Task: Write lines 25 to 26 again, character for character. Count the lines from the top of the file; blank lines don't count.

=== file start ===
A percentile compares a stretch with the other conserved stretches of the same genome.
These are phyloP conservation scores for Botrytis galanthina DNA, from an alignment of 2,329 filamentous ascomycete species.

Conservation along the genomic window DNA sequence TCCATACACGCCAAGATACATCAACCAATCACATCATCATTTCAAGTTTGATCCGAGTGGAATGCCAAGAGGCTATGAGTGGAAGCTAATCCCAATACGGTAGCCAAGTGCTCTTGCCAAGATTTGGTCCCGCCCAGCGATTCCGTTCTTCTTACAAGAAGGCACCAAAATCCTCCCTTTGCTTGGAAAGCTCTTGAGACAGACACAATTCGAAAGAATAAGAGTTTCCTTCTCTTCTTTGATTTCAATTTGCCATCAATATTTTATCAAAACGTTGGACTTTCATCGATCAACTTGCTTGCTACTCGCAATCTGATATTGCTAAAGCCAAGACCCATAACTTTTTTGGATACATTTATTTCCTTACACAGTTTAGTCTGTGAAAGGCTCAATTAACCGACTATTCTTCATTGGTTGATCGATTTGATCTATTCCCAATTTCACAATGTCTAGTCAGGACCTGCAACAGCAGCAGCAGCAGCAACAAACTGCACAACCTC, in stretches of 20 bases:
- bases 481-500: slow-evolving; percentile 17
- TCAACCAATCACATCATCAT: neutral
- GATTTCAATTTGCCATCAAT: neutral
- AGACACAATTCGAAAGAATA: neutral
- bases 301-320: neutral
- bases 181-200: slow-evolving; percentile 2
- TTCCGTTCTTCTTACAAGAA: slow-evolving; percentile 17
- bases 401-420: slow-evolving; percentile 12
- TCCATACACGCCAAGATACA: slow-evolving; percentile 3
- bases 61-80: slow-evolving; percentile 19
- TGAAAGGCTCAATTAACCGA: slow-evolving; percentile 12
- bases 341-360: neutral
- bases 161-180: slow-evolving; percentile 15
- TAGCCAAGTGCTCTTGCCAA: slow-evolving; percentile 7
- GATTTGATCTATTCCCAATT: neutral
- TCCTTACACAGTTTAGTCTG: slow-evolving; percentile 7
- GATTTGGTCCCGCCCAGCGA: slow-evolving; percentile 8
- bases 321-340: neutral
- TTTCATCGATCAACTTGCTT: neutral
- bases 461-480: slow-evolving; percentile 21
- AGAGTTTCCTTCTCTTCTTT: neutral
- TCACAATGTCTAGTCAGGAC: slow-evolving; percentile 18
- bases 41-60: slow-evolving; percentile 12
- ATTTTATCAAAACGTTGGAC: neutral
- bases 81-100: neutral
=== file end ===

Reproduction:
- TCACAATGTCTAGTCAGGAC: slow-evolving; percentile 18
- bases 41-60: slow-evolving; percentile 12